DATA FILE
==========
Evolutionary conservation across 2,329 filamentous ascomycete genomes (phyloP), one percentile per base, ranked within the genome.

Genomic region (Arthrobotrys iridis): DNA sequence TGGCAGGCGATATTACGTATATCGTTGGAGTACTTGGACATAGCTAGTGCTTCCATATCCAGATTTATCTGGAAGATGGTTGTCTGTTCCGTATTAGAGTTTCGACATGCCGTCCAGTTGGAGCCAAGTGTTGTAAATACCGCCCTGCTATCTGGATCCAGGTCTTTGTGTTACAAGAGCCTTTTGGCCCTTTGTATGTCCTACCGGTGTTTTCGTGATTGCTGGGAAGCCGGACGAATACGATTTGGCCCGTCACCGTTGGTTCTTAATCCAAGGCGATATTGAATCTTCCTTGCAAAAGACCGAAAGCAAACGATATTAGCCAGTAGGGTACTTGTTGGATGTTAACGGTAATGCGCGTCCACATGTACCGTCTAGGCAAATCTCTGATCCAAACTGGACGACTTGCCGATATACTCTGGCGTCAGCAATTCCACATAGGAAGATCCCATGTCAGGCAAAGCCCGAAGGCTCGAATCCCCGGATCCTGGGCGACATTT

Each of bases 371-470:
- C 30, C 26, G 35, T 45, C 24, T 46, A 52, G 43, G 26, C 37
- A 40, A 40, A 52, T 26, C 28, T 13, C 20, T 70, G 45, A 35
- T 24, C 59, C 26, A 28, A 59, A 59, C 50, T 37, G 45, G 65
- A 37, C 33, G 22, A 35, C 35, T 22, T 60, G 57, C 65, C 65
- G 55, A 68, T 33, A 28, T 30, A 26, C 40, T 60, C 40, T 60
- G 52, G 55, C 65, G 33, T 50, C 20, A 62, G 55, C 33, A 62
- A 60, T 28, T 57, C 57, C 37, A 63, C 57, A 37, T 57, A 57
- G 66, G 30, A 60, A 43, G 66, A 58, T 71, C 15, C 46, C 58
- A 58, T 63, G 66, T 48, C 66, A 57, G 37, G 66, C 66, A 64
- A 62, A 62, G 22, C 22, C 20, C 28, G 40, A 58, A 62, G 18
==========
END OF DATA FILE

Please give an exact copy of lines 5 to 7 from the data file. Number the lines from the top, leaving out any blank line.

- A 40, A 40, A 52, T 26, C 28, T 13, C 20, T 70, G 45, A 35
- T 24, C 59, C 26, A 28, A 59, A 59, C 50, T 37, G 45, G 65
- A 37, C 33, G 22, A 35, C 35, T 22, T 60, G 57, C 65, C 65